What fuels the use of unproven COVID-19 therapies?

What fuels the use of unproven COVID-19 therapies?

Pretoria – The emergence of COVID-19 and the pandemic have raised many challenges regarding treatment and spawned the use of unproven therapies. Professor Lucille Blumberg, the Deputy Director of the South African National Institute for Communicable Diseases, discusses the causes, the risks and how to tackle unproven COVID-19 cures.

How widespread is the use of unproven COVID-19 treatment in Africa?

It is difficult to estimate how widespread the phenomenon is. Many medical products are purchased outside of formal pharmacies and there is no documentation of their use. It is thus difficult to confirm if they are being used for COVID-19. Some of the drugs are ivermectin, colchicine, chloroquine, dihydrochloroquine, hydrogen peroxide, antimalaria drugs such as artemisinin. Ivermectin is a very effective drug for river blindness and for some parasitic diseases especially in animals. But there is inadequate evidence that it is effective for COVID-19 prevention or treatment.         

What fuels the use of unproven treatments and what are the consequences?

The fear of COVID-19, family and patient pressure, a desperate need to do something especially if the patient is very ill, as well as the absence of national guidelines. Fake news, social media and internet searches are especially problematic. The publication of poorly conducted “studies” especially those that are not adequately reviewed or published “in context” or studies that get published in journals that are not considered reliable as well as studies whose results are overstated or misinterpreted by the reader. Small studies that have limited participants and studies that don’t compare treatments to the best available ones also add to the problem.

This results in a waste of resources, loss of faith in the medical system and gives false hopes while providing no improvement in illness.

What are the current standard COVID-19 treatments?

There have been extraordinary efforts to identify specific medications that fight the virus itself or work on limiting the damage caused by the virus. The results of these studies are very variable in quality and size and may not provide enough evidence for the benefit of the use of the medication or information about the dosage schedule or side effects. Some treatments identified are not affordable or easily available everywhere.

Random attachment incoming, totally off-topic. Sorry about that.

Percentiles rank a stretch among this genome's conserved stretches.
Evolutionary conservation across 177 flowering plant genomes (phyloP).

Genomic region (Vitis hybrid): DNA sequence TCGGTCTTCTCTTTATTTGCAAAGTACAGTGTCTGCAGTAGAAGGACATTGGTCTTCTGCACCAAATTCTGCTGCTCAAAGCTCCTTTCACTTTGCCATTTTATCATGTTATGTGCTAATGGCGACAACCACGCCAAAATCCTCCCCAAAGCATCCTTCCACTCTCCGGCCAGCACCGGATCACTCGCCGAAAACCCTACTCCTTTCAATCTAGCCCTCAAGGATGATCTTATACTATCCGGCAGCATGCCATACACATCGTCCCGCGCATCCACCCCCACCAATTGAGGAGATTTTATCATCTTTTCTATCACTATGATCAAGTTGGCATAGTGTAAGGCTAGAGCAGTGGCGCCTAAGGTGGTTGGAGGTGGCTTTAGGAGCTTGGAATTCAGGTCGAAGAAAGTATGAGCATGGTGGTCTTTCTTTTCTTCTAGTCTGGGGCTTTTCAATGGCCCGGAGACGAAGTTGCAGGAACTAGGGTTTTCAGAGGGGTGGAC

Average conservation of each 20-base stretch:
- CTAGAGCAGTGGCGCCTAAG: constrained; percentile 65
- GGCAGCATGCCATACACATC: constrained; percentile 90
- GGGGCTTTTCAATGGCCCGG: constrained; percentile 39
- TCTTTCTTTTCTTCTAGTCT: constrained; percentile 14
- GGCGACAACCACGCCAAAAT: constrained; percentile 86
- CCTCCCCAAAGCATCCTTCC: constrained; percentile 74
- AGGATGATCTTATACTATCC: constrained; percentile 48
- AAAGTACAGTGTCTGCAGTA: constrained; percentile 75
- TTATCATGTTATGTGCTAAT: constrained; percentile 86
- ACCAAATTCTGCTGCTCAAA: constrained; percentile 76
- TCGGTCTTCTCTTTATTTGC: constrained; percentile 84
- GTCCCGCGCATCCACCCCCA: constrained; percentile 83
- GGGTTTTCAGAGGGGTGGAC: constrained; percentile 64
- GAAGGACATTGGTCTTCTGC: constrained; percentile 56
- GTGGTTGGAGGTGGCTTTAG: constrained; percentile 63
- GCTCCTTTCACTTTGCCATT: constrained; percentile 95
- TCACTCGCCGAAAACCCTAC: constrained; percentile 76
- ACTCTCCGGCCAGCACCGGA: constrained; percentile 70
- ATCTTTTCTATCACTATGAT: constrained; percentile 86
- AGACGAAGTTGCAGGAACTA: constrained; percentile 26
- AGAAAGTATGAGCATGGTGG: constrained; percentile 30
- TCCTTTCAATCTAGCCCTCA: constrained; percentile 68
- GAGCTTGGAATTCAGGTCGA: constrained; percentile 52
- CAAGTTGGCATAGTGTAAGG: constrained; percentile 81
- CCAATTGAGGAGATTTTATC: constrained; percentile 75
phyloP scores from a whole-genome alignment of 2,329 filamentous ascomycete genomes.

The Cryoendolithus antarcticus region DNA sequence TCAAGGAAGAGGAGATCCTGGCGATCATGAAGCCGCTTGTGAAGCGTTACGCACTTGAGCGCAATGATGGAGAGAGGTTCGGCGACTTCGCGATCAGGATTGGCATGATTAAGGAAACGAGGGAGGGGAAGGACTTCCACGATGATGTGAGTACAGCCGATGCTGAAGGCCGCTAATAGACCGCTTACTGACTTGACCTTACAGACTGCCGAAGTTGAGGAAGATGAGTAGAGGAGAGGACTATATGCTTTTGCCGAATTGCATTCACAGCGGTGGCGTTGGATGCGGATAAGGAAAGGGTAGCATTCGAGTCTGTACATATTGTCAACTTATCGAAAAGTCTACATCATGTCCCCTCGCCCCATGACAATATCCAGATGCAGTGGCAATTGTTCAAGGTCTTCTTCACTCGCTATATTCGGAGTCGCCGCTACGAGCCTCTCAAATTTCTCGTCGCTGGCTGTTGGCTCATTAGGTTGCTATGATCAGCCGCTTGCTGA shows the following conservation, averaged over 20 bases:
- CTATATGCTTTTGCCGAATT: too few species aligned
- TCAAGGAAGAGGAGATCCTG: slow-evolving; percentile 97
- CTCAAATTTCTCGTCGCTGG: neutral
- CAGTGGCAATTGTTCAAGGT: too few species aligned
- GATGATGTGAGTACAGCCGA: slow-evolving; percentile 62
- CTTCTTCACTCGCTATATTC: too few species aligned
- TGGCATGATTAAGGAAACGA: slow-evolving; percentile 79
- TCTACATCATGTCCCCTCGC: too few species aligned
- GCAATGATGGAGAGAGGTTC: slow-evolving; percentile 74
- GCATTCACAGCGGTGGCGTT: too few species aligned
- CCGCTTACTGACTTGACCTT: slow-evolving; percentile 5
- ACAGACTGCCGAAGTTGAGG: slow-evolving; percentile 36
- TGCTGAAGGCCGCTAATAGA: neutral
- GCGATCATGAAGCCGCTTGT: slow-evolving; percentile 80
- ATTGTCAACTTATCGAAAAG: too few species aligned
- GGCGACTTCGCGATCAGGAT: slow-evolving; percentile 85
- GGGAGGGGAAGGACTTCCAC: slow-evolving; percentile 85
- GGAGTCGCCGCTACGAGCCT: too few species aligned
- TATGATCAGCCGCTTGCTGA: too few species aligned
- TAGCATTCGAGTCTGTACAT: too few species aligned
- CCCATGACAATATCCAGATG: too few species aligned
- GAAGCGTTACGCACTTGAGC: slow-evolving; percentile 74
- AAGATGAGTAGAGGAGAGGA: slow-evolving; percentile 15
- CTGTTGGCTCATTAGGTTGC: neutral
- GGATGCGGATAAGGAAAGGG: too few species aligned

Excellent scientific studies have shown that for COVID-19 pneumonia, oxygen and cortisone (dexamethasone) administered to people with COVID-19 pneumonia are very effective and can be lifesaving if administered rapidly to people showing signs of COVID-19 pneumonia such as shortness of breath. Medication to stop blood clots, if available is also important at this stage.

Most younger people without any underlying health problems will recover well after being infected with COVID-19. People older than 60 years, those with diabetes, hypertension, cancer, HIV infected persons or those who are obese may experience more severe illness including COVID-19 pneumonia and blood clots, and sadly, some will die.

How can the use of unproven therapies be addressed?

Medical education using different platforms such as national directives and guidelines that are regularly updated, bringing together researchers to ensure studies have larger numbers of participants, proper analysis of results and strengthening the peer review process can help address the use of unproven treatment. Monitoring of social media and strengthening communications related to false or poor-quality recommendations must the bolstered. Guidance regarding reliable sites and guidelines where health professionals and communities can access information is key. Regulatory authorities in countries need to be involved and not bow to pressure to “approve” unproven medications.

The guiding principle of care is to “do no harm” especially during the COVID -19 pandemic where fears abound.      

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